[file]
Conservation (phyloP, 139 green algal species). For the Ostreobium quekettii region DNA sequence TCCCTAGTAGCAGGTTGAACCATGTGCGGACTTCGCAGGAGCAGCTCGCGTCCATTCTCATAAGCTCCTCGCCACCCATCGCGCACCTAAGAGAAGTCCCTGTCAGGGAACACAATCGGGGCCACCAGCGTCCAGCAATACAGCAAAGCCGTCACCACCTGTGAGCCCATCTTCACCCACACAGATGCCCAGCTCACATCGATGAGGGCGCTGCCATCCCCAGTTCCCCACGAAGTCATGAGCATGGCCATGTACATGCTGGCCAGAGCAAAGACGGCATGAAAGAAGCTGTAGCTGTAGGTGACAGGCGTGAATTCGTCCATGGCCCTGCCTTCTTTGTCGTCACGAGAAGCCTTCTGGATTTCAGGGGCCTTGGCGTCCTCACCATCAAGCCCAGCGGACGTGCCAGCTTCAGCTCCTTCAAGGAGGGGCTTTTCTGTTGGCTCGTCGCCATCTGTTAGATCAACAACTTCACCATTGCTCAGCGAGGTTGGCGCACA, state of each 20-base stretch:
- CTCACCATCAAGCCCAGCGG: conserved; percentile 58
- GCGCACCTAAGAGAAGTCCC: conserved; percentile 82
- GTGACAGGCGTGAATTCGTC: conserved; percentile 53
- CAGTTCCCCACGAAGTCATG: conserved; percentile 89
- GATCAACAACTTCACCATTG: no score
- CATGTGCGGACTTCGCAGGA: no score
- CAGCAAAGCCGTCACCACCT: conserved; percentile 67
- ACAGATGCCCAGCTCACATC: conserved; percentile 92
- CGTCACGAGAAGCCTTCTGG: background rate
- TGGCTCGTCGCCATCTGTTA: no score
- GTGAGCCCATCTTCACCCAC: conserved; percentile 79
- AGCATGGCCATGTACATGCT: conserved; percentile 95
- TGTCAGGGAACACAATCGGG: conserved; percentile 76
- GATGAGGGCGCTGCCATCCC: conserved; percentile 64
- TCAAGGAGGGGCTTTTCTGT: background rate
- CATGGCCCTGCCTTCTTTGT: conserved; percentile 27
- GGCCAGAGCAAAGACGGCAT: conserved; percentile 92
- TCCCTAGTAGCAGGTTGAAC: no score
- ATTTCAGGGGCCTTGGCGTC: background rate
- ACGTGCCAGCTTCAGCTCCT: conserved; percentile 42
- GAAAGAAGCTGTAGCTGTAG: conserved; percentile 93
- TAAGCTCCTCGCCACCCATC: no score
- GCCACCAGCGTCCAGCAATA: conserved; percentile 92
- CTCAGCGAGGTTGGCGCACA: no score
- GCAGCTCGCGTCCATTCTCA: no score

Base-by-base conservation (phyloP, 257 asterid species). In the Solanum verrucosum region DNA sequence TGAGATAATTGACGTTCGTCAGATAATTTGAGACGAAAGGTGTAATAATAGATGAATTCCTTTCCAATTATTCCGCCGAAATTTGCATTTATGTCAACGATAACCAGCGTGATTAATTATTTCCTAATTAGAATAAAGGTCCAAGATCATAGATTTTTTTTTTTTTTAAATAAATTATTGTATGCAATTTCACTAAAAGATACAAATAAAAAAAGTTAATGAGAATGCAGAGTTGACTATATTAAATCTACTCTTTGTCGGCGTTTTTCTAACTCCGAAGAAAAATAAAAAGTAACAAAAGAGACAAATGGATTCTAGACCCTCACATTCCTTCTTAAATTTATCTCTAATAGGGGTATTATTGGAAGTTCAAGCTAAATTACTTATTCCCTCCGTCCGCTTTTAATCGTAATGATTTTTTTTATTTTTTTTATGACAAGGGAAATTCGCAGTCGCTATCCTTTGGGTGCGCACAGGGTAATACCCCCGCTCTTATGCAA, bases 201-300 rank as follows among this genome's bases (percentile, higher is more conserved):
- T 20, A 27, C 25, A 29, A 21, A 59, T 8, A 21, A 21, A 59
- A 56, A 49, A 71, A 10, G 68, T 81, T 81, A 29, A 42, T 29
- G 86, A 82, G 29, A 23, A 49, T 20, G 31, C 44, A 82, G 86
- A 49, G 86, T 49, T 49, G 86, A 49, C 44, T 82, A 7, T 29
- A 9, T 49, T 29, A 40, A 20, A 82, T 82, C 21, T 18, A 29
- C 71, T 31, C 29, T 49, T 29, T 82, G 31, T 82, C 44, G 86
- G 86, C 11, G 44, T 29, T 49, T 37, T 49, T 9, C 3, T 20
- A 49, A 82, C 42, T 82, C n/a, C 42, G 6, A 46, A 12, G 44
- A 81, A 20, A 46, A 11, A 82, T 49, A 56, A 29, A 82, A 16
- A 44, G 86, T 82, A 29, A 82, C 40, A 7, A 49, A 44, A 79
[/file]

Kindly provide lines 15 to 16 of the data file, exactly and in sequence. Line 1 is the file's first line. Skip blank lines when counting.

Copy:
- GATGAGGGCGCTGCCATCCC: conserved; percentile 64
- TCAAGGAGGGGCTTTTCTGT: background rate